Environment

Politicians Must Recognise That Groundwater Has a Big Role in Farmers' Crisis

The farm crisis is more serious in ecologically fragile regions, which are drought-prone, witness high temperatures with poor irrigation facilities and depend chiefly on groundwater irrigation.

Beyond individual parties, the recently concluded assembly elections in five states witnessed the triumph of loan-waiver promises and financial support for farm inputs.

This owed itself, in whatever part, to several farmers-protests over the last six months, all in an effort to bring their crisis to the forefront of electoral politics. And it paid off, at least to the extent that all parties are sure to court farmers and their votes in the coming months.

Beyond offering these sops, politicians have also focused on major irrigation projects, but seldom in an effort to secure farming systems. India’s farm economy can be sustained only if its groundwater distress is properly assessed and ecological solutions implemented.

These haven’t been done, rendering the government’s peace-offerings nothing more than that.

The farm crisis is more serious in ecologically fragile regions, which are drought-prone, witness high temperatures with poor irrigation facilities and depend chiefly on groundwater irrigation. And it only become worse with climate change. In effect, politicians have to factor the global implications of the problems in their backyard into their manifestoes and promises.

Parties need to propose better schemes. For example, loan waivers may seem appealing they don’t benefit farmers with small holdings and those who don’t have complete ownership of their agricultural land. Instead, politicians can initiate schemes at the watershed level, through local institutions like the gram panchayat. Such schemes can be aimed at improving soil fertility, soil moisture, organic content, arrest degradation, reducing flash floods and manage pest impact.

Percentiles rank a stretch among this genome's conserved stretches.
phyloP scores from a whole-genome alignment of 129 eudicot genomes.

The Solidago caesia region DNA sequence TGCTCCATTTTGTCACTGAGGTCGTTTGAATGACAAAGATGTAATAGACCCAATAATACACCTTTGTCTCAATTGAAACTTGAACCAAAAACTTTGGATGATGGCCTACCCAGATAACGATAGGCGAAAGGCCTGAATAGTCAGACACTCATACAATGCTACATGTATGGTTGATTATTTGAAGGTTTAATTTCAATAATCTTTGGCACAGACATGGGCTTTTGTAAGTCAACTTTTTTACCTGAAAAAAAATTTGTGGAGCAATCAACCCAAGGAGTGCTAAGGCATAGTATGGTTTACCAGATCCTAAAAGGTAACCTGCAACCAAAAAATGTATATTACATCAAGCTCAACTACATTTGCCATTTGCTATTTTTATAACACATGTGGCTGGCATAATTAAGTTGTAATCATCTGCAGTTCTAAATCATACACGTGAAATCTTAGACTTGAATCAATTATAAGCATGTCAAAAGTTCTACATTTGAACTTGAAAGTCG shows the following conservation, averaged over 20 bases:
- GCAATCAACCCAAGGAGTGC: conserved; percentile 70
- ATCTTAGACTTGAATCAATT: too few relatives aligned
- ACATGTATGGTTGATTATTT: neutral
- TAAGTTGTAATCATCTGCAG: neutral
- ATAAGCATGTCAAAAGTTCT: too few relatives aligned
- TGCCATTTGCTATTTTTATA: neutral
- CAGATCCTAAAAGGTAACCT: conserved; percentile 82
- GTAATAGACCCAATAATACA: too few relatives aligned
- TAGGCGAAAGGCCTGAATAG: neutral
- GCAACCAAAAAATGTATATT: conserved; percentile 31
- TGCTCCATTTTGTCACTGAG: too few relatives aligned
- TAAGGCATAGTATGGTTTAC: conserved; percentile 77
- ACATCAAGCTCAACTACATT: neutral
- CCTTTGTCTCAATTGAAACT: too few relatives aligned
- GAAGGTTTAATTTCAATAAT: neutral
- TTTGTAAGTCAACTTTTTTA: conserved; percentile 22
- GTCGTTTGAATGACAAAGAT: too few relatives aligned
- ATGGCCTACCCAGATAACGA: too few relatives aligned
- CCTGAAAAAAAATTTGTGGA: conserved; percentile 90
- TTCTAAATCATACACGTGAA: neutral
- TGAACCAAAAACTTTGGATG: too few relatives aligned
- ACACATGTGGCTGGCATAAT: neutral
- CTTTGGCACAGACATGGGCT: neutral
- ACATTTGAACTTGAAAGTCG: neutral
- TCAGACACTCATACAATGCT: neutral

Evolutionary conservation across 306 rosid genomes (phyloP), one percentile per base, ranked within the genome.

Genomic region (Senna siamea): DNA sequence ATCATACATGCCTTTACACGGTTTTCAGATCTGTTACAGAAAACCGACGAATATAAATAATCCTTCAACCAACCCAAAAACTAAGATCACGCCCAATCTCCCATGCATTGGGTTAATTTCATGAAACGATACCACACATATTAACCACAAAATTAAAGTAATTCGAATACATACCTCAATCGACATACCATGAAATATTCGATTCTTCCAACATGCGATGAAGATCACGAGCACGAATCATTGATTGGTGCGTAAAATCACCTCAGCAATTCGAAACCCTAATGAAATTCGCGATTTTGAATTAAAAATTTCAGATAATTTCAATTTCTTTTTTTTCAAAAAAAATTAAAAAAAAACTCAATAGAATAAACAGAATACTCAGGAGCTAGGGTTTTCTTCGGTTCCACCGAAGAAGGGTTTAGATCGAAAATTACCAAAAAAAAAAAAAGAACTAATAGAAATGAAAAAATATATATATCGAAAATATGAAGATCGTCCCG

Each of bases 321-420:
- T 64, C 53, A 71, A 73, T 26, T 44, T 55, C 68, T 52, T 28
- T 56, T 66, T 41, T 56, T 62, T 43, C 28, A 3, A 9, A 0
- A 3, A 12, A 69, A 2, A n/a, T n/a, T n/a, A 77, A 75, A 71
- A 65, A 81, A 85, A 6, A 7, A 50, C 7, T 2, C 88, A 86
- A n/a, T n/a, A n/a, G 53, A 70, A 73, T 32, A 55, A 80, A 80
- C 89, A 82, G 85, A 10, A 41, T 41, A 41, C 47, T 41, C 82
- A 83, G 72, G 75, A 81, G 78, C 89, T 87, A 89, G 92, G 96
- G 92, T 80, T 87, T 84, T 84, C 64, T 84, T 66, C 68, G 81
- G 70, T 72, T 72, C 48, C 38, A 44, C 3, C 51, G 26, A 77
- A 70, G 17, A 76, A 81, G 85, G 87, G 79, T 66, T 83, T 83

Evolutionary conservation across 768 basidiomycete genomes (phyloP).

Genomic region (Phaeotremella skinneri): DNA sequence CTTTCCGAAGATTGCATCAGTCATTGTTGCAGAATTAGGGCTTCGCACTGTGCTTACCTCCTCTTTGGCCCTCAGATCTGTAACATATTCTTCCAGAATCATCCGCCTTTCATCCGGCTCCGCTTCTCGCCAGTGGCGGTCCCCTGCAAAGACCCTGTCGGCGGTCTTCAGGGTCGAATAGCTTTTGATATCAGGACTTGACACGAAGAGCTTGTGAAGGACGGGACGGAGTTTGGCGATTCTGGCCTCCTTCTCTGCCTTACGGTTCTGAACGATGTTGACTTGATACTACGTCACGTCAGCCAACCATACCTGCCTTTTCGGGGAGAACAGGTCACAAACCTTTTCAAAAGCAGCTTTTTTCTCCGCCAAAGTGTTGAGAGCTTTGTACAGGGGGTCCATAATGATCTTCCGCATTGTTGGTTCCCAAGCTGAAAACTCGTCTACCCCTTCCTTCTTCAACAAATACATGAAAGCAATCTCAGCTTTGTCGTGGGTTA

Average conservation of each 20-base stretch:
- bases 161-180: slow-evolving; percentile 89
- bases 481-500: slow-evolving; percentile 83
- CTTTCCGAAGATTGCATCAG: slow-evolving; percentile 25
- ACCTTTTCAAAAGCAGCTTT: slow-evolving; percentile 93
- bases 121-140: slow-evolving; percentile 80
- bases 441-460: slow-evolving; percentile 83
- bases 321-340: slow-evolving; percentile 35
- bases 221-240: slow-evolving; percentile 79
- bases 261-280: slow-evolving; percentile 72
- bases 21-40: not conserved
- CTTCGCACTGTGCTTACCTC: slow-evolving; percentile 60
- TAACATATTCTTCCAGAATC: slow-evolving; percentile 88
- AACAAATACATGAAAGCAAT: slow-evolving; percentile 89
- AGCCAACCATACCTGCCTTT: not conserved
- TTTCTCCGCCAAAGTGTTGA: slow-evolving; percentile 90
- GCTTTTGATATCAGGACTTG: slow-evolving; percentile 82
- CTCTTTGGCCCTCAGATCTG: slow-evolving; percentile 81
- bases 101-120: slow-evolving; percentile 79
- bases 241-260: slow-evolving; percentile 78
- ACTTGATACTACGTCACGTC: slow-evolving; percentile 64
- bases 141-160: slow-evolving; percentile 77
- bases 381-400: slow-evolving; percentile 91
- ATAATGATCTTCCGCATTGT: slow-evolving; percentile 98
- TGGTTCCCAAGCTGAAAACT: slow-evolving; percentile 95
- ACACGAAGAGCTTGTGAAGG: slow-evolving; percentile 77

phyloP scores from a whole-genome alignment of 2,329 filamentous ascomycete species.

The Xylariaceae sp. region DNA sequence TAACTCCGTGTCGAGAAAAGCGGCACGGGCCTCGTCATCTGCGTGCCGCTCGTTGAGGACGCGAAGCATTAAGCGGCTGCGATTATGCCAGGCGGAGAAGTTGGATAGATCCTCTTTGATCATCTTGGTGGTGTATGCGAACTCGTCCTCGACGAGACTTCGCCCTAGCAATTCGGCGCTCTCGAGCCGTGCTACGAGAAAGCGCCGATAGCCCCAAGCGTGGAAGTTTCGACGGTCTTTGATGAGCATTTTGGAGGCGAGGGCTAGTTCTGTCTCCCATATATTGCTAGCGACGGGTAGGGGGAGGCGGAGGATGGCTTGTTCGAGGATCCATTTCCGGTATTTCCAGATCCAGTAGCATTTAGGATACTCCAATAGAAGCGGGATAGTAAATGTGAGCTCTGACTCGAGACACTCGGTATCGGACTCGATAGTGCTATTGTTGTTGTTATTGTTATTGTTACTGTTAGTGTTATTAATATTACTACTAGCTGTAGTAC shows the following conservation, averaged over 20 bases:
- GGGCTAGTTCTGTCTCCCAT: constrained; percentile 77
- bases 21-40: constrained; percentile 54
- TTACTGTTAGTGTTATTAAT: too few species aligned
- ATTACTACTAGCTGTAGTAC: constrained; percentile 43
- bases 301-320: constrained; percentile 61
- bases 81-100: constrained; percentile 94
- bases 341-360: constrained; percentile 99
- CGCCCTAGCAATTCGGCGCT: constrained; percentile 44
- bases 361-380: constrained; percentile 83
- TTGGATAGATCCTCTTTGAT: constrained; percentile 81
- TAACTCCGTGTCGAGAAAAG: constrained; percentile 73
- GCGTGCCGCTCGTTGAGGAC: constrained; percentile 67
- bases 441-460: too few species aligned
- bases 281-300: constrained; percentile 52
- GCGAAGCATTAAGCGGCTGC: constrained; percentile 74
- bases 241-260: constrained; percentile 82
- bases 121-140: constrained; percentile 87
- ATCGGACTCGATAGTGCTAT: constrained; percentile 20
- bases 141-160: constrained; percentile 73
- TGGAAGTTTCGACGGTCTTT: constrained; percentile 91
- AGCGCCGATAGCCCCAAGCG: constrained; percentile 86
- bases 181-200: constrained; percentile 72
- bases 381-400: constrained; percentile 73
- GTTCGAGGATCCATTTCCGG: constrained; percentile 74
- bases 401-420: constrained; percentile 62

A lot of farmers are indebted because of failing wells and falling groundwater levels, especially in the absence of a sustainable groundwater management policy. Moreover, the economic value of groundwater in food production hasn’t been assessed yet.

One reason for this is that the irrigation ministry seems obsessed only with engineering structures, and the science of groundwater hydrology has been neglected. For example, India is the world’s largest extractor of groundwater but doesn’t have a reliable database on the wells in the country nor a record of how much groundwater are used by different crops.

Since it’s impossible to physically consolidate small land holdings, the government should recognise an alternative model of consolidation of underground aquifer systems. Politicians also need to be pressured to restore well-based irrigation systems by guaranteeing some changes.

  • Recognise wells as the principle source of irrigation
  • Create an exclusive ministry for ‘groundwater management’
  • Assess groundwater’s contribution to India’s GDP (in economic terms) and create appropriate investment programmes to manage it
  • Prioritise groundwater use exclusively for food production, drinking water and for animals
  • Implement a national groundwater census, place its data in the public domain and incentivise stakeholders to protect it against abuse and contamination
  • Formulate technical specifications for different types of wells and recycling of wastewater

K.A.S. Mani is a groundwater engineer.

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